Methods: The sample will include children (N = 110) and at least one parent (N = 110) admitted to the PICU (KKH-AM start-up fund, October 2020). Quantitative study: Participants will be recruited at PICU admission. Data will be collected at five time points: during PICU admission (T0), at PICU discharge (T1), 1 month (T2), 3 months (T3) and 6 months (T4) after PICU discharge. Questionnaires will assess physical and cognitive outcomes of the child survivor. Emotional and social health outcomes will be assessed for both the child and the parents. Qualitative study: At least 12 parents will take part in a semi-structured interview conducted at both 1 and 6 months after PICU to explore their experiences and support needs after PICU discharge. All interviews will be audio-recorded with verbatim transcription. We will use framework analysis for qualitative data analysis.

Discussion: Understanding of Singapore health outcomes after critical illness in kids (SHACK) and their families is limited. There is an urgent need to comprehensively understand the health trajectory and consequences of the PICU child survivors and their families. This research will be the first to explore the health outcomes, needs and experiences after paediatric critical illness in Asia.

Impact: This study will provide an understanding of the health outcomes and trajectory of children and parents in the first 6 months after PICU discharge and examine the association between race and outcomes after PICU discharge. Identification of modifiable pre-disposing risk factors during the PICU admission will inform future interventions to improve long-term outcomes of children and parents following paediatric critical illness.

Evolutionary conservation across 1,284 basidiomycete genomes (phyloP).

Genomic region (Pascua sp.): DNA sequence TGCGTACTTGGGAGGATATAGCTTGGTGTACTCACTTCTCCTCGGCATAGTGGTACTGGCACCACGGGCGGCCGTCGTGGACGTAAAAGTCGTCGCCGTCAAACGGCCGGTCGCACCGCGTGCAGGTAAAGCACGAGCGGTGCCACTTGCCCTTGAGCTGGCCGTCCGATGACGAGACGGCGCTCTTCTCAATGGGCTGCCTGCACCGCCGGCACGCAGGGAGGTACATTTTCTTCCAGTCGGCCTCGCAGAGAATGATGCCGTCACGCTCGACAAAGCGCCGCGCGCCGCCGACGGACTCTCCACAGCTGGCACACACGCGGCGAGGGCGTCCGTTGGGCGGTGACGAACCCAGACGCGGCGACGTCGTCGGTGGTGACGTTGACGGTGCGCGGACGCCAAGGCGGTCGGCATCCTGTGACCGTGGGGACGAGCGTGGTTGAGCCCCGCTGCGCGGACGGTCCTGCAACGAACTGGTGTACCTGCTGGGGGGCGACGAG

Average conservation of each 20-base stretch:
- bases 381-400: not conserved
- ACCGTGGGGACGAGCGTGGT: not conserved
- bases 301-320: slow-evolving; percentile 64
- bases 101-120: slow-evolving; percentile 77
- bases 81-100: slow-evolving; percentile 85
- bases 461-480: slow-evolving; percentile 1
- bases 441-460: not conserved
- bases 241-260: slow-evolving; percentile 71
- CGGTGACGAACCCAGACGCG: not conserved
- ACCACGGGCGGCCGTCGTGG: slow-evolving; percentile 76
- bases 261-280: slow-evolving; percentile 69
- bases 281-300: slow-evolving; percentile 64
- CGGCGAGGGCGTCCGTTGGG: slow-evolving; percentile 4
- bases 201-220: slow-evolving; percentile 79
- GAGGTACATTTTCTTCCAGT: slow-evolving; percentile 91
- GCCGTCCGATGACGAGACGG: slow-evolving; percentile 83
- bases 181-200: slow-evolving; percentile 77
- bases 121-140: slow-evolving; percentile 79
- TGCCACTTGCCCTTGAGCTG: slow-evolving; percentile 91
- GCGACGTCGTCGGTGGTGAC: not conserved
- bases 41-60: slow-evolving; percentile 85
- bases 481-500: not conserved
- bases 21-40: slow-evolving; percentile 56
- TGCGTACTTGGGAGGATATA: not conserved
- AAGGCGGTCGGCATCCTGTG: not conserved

Trial Registration: Clinicaltrial.gov: ClinicalTrials.gov Identifier: NCT04637113.
View Article and Find Full Text PDF

Download full-text PDF

Source
http://dx.doi.org/10.1111/jan.14911DOI Listing
August 2021

Assessing risk of self-harm in acute paediatric settings: a multicentre exploratory evaluation of the CYP-MH SAPhE instrument.

BMJ Open 2021 05 28;11(5):e043762. Epub 2021 May 28.

School of Health Sciences, University of Nottingham, Nottingham, UK.

Objective: To psychometrically assess the Children and Young People-Mental Health Self-harm Assessment in Paediatric healthcare Environments (CYP-MH SAPhE) instrument for the identification of immediate risk of self-harm in CYP, aged 10-19 years, in acute paediatric wards or emergency departments.

Design: The CYP-MH SAPhE Instrument was developed through a robust scoping review and Delphi consensus with 30 clinicians/topic experts. To evaluate the psychometric properties, a multicentre exploratory study was conducted.

Setting: Three acute hospitals in the UK.

Participants: 163 CYP presenting at acute hospital settings with primary mental health (cases) or physical health (non-cases) conditions.